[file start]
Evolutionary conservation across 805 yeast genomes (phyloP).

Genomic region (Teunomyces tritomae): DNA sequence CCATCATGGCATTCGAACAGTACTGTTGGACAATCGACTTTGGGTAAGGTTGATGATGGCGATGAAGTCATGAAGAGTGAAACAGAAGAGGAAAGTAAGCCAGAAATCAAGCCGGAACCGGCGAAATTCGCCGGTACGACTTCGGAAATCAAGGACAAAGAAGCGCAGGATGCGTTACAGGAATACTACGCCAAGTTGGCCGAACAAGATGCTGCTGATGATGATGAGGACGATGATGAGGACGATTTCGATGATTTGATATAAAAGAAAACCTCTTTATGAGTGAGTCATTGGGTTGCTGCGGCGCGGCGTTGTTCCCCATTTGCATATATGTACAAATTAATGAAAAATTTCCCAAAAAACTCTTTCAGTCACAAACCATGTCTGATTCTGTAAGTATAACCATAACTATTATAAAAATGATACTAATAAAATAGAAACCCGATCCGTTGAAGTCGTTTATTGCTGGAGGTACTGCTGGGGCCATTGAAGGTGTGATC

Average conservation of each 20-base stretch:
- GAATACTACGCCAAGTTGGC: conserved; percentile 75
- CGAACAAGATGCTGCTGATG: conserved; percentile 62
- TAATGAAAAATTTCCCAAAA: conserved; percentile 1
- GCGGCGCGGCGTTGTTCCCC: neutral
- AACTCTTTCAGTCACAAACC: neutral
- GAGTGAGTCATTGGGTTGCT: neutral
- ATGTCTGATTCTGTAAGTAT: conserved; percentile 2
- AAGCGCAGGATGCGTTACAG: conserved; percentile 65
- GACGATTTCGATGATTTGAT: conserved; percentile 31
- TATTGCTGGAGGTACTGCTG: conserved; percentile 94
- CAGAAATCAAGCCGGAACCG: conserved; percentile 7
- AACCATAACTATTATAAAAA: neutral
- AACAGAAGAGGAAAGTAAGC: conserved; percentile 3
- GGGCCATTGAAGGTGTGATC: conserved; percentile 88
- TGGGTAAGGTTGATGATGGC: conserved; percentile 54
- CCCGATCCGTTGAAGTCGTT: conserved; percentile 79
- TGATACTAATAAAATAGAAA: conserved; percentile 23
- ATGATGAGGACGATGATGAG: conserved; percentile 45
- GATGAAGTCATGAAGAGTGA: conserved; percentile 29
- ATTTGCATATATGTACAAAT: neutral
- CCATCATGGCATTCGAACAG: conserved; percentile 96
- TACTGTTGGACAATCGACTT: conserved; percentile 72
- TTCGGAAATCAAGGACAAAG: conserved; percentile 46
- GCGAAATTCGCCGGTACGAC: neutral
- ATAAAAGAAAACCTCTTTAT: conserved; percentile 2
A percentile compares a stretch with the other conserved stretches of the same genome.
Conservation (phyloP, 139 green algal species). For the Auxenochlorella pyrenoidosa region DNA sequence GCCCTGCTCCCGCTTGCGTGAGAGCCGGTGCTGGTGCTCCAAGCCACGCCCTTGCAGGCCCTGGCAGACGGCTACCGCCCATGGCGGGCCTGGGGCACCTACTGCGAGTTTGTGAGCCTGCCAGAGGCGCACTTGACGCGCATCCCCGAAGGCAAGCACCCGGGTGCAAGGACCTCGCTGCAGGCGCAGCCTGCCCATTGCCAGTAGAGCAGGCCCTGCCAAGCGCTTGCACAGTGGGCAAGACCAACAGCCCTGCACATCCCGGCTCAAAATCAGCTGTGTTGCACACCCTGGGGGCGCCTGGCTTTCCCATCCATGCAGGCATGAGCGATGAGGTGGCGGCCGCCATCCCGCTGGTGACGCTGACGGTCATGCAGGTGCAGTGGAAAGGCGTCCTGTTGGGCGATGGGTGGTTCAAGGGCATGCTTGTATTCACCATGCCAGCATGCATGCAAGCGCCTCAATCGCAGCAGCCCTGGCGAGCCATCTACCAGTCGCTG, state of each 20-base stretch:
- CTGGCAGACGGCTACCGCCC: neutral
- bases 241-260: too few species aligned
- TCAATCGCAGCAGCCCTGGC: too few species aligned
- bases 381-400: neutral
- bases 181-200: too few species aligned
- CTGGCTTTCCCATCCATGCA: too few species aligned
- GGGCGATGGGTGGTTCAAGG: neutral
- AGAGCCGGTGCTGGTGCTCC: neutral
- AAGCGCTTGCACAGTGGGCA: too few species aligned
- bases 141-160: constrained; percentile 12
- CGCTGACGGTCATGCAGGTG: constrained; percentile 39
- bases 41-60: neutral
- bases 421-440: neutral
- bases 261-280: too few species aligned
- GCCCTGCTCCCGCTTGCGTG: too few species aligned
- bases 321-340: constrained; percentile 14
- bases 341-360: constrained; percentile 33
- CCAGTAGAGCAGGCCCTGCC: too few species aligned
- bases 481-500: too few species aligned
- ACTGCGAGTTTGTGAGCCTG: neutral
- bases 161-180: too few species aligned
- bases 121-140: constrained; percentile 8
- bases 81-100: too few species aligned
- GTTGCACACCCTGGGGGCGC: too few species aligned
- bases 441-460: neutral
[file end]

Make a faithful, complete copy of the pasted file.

Evolutionary conservation across 805 yeast genomes (phyloP).

Genomic region (Teunomyces tritomae): DNA sequence CCATCATGGCATTCGAACAGTACTGTTGGACAATCGACTTTGGGTAAGGTTGATGATGGCGATGAAGTCATGAAGAGTGAAACAGAAGAGGAAAGTAAGCCAGAAATCAAGCCGGAACCGGCGAAATTCGCCGGTACGACTTCGGAAATCAAGGACAAAGAAGCGCAGGATGCGTTACAGGAATACTACGCCAAGTTGGCCGAACAAGATGCTGCTGATGATGATGAGGACGATGATGAGGACGATTTCGATGATTTGATATAAAAGAAAACCTCTTTATGAGTGAGTCATTGGGTTGCTGCGGCGCGGCGTTGTTCCCCATTTGCATATATGTACAAATTAATGAAAAATTTCCCAAAAAACTCTTTCAGTCACAAACCATGTCTGATTCTGTAAGTATAACCATAACTATTATAAAAATGATACTAATAAAATAGAAACCCGATCCGTTGAAGTCGTTTATTGCTGGAGGTACTGCTGGGGCCATTGAAGGTGTGATC

Average conservation of each 20-base stretch:
- GAATACTACGCCAAGTTGGC: conserved; percentile 75
- CGAACAAGATGCTGCTGATG: conserved; percentile 62
- TAATGAAAAATTTCCCAAAA: conserved; percentile 1
- GCGGCGCGGCGTTGTTCCCC: neutral
- AACTCTTTCAGTCACAAACC: neutral
- GAGTGAGTCATTGGGTTGCT: neutral
- ATGTCTGATTCTGTAAGTAT: conserved; percentile 2
- AAGCGCAGGATGCGTTACAG: conserved; percentile 65
- GACGATTTCGATGATTTGAT: conserved; percentile 31
- TATTGCTGGAGGTACTGCTG: conserved; percentile 94
- CAGAAATCAAGCCGGAACCG: conserved; percentile 7
- AACCATAACTATTATAAAAA: neutral
- AACAGAAGAGGAAAGTAAGC: conserved; percentile 3
- GGGCCATTGAAGGTGTGATC: conserved; percentile 88
- TGGGTAAGGTTGATGATGGC: conserved; percentile 54
- CCCGATCCGTTGAAGTCGTT: conserved; percentile 79
- TGATACTAATAAAATAGAAA: conserved; percentile 23
- ATGATGAGGACGATGATGAG: conserved; percentile 45
- GATGAAGTCATGAAGAGTGA: conserved; percentile 29
- ATTTGCATATATGTACAAAT: neutral
- CCATCATGGCATTCGAACAG: conserved; percentile 96
- TACTGTTGGACAATCGACTT: conserved; percentile 72
- TTCGGAAATCAAGGACAAAG: conserved; percentile 46
- GCGAAATTCGCCGGTACGAC: neutral
- ATAAAAGAAAACCTCTTTAT: conserved; percentile 2
A percentile compares a stretch with the other conserved stretches of the same genome.
Conservation (phyloP, 139 green algal species). For the Auxenochlorella pyrenoidosa region DNA sequence GCCCTGCTCCCGCTTGCGTGAGAGCCGGTGCTGGTGCTCCAAGCCACGCCCTTGCAGGCCCTGGCAGACGGCTACCGCCCATGGCGGGCCTGGGGCACCTACTGCGAGTTTGTGAGCCTGCCAGAGGCGCACTTGACGCGCATCCCCGAAGGCAAGCACCCGGGTGCAAGGACCTCGCTGCAGGCGCAGCCTGCCCATTGCCAGTAGAGCAGGCCCTGCCAAGCGCTTGCACAGTGGGCAAGACCAACAGCCCTGCACATCCCGGCTCAAAATCAGCTGTGTTGCACACCCTGGGGGCGCCTGGCTTTCCCATCCATGCAGGCATGAGCGATGAGGTGGCGGCCGCCATCCCGCTGGTGACGCTGACGGTCATGCAGGTGCAGTGGAAAGGCGTCCTGTTGGGCGATGGGTGGTTCAAGGGCATGCTTGTATTCACCATGCCAGCATGCATGCAAGCGCCTCAATCGCAGCAGCCCTGGCGAGCCATCTACCAGTCGCTG, state of each 20-base stretch:
- CTGGCAGACGGCTACCGCCC: neutral
- bases 241-260: too few species aligned
- TCAATCGCAGCAGCCCTGGC: too few species aligned
- bases 381-400: neutral
- bases 181-200: too few species aligned
- CTGGCTTTCCCATCCATGCA: too few species aligned
- GGGCGATGGGTGGTTCAAGG: neutral
- AGAGCCGGTGCTGGTGCTCC: neutral
- AAGCGCTTGCACAGTGGGCA: too few species aligned
- bases 141-160: constrained; percentile 12
- CGCTGACGGTCATGCAGGTG: constrained; percentile 39
- bases 41-60: neutral
- bases 421-440: neutral
- bases 261-280: too few species aligned
- GCCCTGCTCCCGCTTGCGTG: too few species aligned
- bases 321-340: constrained; percentile 14
- bases 341-360: constrained; percentile 33
- CCAGTAGAGCAGGCCCTGCC: too few species aligned
- bases 481-500: too few species aligned
- ACTGCGAGTTTGTGAGCCTG: neutral
- bases 161-180: too few species aligned
- bases 121-140: constrained; percentile 8
- bases 81-100: too few species aligned
- GTTGCACACCCTGGGGGCGC: too few species aligned
- bases 441-460: neutral